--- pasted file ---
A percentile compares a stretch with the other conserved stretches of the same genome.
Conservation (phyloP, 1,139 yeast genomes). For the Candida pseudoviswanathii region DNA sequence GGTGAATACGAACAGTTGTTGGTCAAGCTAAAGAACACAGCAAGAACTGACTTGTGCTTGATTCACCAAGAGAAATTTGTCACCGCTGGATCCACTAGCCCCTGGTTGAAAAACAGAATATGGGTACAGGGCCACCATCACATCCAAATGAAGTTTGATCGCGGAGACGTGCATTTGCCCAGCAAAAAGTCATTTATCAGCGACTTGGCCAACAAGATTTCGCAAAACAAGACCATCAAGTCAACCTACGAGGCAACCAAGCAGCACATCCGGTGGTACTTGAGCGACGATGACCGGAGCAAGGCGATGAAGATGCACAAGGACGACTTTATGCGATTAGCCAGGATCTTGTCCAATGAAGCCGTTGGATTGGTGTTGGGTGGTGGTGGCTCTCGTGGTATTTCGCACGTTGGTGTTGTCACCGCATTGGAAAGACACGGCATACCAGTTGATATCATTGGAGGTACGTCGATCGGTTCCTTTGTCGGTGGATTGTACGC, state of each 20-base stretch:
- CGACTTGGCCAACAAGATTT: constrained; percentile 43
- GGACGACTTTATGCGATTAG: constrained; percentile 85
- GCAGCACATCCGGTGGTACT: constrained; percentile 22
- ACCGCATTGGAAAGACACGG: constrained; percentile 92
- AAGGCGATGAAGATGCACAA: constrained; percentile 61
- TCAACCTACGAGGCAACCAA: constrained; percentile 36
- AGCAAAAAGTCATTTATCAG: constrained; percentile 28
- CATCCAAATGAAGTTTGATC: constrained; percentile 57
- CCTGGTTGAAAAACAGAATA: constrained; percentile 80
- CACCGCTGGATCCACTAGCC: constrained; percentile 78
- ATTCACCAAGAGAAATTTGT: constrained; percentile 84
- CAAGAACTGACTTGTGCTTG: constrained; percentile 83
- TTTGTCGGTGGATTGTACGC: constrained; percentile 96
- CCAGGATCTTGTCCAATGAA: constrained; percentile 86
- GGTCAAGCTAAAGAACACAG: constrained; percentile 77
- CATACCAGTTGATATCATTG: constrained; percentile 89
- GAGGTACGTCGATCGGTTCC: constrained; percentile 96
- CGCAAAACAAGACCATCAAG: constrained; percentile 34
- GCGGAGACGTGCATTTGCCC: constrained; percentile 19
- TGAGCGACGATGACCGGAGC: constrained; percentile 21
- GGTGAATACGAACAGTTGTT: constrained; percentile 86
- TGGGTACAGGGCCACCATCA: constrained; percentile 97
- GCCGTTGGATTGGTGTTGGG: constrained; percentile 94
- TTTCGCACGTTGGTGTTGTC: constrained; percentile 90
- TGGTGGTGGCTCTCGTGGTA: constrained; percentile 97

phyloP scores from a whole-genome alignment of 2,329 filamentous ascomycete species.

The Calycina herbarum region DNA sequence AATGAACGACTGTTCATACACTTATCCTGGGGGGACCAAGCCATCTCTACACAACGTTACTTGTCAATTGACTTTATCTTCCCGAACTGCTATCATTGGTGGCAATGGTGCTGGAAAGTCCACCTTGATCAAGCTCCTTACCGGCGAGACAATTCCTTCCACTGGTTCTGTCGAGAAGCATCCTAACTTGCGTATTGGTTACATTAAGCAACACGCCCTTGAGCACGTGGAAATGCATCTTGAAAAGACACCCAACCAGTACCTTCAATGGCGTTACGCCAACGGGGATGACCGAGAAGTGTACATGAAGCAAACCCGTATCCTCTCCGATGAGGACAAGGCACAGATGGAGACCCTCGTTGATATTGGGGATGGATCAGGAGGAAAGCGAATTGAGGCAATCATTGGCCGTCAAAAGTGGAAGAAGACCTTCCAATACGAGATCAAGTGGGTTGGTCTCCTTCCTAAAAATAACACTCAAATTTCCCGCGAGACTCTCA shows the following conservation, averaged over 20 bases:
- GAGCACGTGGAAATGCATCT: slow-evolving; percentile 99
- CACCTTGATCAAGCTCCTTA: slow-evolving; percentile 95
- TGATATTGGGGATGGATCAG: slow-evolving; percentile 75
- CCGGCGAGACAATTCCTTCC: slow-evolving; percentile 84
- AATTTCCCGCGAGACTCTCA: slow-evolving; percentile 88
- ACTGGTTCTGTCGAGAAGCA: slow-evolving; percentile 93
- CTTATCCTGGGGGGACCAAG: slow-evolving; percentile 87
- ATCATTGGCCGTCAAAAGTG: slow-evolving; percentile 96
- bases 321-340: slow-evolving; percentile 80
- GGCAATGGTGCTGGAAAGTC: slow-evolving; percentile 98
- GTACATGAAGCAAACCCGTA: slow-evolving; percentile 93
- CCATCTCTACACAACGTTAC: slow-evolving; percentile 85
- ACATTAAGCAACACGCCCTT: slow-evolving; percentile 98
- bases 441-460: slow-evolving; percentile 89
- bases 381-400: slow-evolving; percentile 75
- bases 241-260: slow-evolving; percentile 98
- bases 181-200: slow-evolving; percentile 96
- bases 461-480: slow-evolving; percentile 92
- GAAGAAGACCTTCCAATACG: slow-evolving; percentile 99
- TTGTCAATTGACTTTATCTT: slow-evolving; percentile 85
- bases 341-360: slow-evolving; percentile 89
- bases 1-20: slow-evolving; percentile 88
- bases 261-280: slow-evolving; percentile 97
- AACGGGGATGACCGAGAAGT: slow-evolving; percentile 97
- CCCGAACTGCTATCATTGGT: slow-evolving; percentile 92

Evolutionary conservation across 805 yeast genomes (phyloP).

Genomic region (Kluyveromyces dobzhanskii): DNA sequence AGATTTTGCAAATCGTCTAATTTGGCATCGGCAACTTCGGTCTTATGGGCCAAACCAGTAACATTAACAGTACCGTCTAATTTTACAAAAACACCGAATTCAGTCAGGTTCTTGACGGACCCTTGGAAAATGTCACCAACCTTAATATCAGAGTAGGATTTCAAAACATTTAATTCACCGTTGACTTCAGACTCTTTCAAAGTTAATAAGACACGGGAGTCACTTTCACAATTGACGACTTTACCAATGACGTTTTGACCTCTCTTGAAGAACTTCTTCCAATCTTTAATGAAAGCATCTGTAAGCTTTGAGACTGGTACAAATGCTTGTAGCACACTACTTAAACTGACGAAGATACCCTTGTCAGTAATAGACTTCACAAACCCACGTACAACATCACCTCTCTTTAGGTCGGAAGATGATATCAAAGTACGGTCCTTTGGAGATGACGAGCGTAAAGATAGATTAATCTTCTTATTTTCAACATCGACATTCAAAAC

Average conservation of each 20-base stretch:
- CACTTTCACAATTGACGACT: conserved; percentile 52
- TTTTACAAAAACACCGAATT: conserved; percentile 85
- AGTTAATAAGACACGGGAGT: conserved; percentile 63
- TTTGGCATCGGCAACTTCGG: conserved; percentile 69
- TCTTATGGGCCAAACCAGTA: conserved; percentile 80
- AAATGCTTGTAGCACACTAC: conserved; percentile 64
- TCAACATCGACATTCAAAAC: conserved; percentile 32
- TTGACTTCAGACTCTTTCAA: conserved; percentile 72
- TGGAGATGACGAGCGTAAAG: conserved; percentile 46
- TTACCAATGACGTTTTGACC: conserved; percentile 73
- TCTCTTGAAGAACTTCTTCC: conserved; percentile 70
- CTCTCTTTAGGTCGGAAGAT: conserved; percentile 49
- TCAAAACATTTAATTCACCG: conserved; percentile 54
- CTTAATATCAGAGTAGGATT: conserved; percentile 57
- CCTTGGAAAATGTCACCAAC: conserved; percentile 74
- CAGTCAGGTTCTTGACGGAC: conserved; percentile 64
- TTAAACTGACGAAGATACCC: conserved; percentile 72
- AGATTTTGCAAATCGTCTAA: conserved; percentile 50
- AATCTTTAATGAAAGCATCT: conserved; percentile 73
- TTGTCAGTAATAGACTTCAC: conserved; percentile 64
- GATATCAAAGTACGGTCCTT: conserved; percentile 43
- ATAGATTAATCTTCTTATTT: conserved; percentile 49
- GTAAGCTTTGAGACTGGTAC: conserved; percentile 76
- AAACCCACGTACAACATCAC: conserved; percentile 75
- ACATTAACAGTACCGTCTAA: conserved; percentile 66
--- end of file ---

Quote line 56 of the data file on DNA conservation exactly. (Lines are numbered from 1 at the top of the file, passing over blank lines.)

Genomic region (Kluyveromyces dobzhanskii): DNA sequence AGATTTTGCAAATCGTCTAATTTGGCATCGGCAACTTCGGTCTTATGGGCCAAACCAGTAACATTAACAGTACCGTCTAATTTTACAAAAACACCGAATTCAGTCAGGTTCTTGACGGACCCTTGGAAAATGTCACCAACCTTAATATCAGAGTAGGATTTCAAAACATTTAATTCACCGTTGACTTCAGACTCTTTCAAAGTTAATAAGACACGGGAGTCACTTTCACAATTGACGACTTTACCAATGACGTTTTGACCTCTCTTGAAGAACTTCTTCCAATCTTTAATGAAAGCATCTGTAAGCTTTGAGACTGGTACAAATGCTTGTAGCACACTACTTAAACTGACGAAGATACCCTTGTCAGTAATAGACTTCACAAACCCACGTACAACATCACCTCTCTTTAGGTCGGAAGATGATATCAAAGTACGGTCCTTTGGAGATGACGAGCGTAAAGATAGATTAATCTTCTTATTTTCAACATCGACATTCAAAAC